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You’ve read all the books, seen all the talk shows, or read the advice. DO. NOT. BELIEVE. A. WORD. OF. IT! That’s right. Don’t let anyone tell you the secret to a lasting relationship is to find something – anything – to do together. Sometimes togetherness is not all it’s cracked up to be. Especially when doing DIY home improvements. Here’s one from two summers ago.

My son-in-law hung seven inside doors for me…uh…almost three years ago and I have yet to paint them. (hangs head in shame) 😦 They are coming for a visit in three weeks so we’ve been doing inside doors. Sanding, painting and re-hanging. It’s a project that should have not taken as long as it did. If I had not finally taken that first door down myself and carried it past H while he comfortably sat watching a ballgame on TV, he would still be sitting there and (after all, it is his summer vacation) the doors would still be unpainted. He’s pretty good at hauling heavy items in and out of the front door and flipping doors over so I can sand and paint the other side.

At the last-minute we decided to also paint the heating unit door and facings. That was a total of eight doors. It took too many hours of my day and of course we also made a few trips to Lowes in the course of this project.

Since I had previously done the others, only the bathroom doors and the heating unit door had to have the facings sanded and painted. What were they thinking when painting years ago? I have these issues with what was done.

  1. Do not paint over hardware.
  2. Do not paint your walls and door facings the same color.
  3. Do not use flat paint – ANYWHERE! Pink is not a pretty color for anywhere in my house – especially Pepto-Bismol-color-pink x flat.
  4. Didn’t they have sanders way-back-when?

I promise you I am not kidding. This was the major color scheme in this house when we moved in three years ago.


After a couple of hours of scraping and sanding three layers of paint I was finally ready to start the process of painting. You are asking where H is all this time? I think there was a ballgame on.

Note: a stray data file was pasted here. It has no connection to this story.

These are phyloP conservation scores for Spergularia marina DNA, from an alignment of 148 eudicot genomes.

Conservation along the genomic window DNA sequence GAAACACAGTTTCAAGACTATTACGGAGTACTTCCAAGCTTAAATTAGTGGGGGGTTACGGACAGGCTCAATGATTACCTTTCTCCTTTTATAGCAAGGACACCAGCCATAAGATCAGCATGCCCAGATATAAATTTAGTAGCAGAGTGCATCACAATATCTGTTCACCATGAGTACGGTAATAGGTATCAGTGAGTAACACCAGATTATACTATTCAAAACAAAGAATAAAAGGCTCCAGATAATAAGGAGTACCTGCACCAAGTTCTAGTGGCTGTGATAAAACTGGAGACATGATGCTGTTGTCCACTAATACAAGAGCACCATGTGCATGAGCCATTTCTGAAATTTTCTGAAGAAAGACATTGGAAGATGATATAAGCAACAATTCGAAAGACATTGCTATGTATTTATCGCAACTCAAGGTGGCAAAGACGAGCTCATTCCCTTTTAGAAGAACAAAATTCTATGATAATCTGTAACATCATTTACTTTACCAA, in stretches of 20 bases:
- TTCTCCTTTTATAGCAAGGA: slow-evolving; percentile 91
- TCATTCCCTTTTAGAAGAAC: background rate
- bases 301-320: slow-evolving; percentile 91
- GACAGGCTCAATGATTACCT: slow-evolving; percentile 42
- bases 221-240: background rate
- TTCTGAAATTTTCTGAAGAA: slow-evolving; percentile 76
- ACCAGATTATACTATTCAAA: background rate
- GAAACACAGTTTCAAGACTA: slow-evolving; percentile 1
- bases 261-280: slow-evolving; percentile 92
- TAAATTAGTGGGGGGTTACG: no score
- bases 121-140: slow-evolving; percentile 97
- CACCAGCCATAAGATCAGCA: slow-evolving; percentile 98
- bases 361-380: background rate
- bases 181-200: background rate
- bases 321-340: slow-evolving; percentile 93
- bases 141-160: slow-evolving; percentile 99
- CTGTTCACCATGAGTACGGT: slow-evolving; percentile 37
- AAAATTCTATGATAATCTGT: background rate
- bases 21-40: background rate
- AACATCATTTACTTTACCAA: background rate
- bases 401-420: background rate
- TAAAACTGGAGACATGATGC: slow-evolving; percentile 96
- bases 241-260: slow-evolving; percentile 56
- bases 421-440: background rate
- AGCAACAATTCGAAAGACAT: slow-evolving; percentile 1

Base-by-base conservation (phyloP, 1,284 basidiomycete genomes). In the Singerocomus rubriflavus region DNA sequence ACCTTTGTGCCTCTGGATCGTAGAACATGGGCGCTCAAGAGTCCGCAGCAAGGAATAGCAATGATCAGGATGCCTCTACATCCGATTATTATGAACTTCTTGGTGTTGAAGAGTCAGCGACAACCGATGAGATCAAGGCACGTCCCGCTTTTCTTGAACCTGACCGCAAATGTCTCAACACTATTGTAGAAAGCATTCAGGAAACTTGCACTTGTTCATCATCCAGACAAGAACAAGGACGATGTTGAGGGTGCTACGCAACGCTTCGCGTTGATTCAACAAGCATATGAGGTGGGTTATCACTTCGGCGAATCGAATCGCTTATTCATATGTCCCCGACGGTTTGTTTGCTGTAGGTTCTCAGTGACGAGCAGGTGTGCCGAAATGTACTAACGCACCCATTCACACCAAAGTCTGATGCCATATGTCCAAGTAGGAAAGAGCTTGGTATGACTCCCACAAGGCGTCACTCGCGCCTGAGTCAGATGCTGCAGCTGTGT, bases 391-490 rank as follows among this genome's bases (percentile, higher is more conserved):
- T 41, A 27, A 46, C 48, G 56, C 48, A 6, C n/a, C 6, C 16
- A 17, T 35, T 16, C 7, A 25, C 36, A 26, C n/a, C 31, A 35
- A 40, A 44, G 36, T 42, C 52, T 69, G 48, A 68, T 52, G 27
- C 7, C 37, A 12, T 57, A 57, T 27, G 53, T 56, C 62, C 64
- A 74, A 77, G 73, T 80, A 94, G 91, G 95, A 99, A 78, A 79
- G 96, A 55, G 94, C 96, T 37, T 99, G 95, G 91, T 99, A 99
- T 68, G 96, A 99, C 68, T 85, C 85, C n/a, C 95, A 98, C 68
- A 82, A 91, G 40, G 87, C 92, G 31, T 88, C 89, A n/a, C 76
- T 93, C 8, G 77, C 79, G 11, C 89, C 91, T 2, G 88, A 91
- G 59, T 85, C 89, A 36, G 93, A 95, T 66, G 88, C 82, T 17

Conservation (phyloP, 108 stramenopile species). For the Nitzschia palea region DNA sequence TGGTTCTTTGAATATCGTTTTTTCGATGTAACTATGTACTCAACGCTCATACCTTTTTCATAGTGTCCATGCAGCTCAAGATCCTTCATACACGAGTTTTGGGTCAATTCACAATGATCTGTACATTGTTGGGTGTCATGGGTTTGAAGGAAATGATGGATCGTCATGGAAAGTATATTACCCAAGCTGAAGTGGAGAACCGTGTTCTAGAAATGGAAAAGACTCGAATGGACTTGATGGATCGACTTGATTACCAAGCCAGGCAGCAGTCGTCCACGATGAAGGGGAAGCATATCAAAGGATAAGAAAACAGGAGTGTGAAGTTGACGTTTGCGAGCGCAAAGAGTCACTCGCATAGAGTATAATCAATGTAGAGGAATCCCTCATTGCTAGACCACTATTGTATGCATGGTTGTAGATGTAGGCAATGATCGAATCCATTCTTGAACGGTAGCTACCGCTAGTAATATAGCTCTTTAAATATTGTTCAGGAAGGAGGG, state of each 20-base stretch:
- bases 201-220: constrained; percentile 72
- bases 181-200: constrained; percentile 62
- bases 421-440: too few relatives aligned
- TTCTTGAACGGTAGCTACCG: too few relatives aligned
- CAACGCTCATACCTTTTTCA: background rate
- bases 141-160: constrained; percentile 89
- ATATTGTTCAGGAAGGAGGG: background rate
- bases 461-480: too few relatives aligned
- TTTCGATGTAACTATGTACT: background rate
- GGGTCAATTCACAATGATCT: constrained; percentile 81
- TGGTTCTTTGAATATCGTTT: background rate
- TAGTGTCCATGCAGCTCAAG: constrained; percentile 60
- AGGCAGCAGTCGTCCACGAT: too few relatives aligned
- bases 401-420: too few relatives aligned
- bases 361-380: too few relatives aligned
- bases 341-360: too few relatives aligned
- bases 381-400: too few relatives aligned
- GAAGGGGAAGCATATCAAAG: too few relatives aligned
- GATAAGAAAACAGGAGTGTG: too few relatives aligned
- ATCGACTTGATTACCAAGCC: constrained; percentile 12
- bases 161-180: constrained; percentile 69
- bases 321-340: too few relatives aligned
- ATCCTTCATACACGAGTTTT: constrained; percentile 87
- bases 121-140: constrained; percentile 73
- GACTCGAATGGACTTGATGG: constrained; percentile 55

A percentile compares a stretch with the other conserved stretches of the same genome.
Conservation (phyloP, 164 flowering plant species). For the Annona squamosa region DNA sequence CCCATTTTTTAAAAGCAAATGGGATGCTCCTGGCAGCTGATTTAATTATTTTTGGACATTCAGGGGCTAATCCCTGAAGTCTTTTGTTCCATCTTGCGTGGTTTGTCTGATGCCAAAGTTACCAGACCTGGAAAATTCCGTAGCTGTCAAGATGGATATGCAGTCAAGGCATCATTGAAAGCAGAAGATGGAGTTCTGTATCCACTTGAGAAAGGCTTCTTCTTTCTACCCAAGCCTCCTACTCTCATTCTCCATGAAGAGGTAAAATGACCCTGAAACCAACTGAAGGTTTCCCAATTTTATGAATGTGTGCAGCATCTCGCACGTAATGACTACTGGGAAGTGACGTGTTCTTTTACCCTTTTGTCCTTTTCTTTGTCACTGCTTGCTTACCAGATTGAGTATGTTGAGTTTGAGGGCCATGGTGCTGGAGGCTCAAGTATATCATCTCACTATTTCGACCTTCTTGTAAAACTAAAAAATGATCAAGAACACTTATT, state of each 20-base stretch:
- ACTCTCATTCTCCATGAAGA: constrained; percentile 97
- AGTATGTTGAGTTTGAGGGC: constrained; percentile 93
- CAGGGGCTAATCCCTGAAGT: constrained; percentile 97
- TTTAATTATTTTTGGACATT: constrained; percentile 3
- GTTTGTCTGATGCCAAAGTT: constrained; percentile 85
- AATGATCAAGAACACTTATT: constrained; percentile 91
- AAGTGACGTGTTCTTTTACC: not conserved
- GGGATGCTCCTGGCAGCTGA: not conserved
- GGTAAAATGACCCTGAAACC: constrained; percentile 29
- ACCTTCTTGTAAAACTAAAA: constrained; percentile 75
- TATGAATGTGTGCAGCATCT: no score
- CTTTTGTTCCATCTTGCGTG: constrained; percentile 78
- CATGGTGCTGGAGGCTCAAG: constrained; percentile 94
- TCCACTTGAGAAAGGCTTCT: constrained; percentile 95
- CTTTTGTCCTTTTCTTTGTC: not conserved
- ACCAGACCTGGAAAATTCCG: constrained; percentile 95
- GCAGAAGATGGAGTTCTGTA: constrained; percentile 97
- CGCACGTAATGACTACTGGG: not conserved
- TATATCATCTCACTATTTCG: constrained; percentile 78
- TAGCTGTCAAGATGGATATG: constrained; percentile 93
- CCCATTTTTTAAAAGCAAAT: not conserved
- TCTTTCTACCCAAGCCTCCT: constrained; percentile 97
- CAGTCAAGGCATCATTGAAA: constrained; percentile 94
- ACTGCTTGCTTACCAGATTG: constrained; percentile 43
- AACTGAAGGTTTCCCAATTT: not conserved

Facings are dry and it’s time to start re-hanging those eight doors. How many people does it take to hang a door anyway? Apparently more than we had at the time. Have you ever had to hold a door mid-air and line it up with the hinge? Not an easy task. And remember this – doors do not go back on their hinges as easily as they come off. I skipped my planks today Roni because I felt I had gotten my workout in by holding those doors!

H tends to do things the hard way in my opinion. I learned early on to keep my mouth shut and let him do it his way though. Not worth the trouble to voice my opinion. It’s not my fault when it takes him twice the time if I just stay out of it.

I fussed and fumed a lot because of the way things are put together in this house. To give his parents some credit, I know a lot of the malfunctions of this house is the way it was built back in 1956. They bought this house for $12,500. We have the original papers. But…everything in this house is bass-ackwards!

Our next big door project will be the replacement of the front and back doors. The front door opens into the wall instead of into the room. H said it was so there was access to the light-switch. 1) We don’t need access to that light-switch when we come in because it turns on outside lights. 2) The house was built from scratch. Put the #@%! light switch where it will be accessible when the door is hung the right way!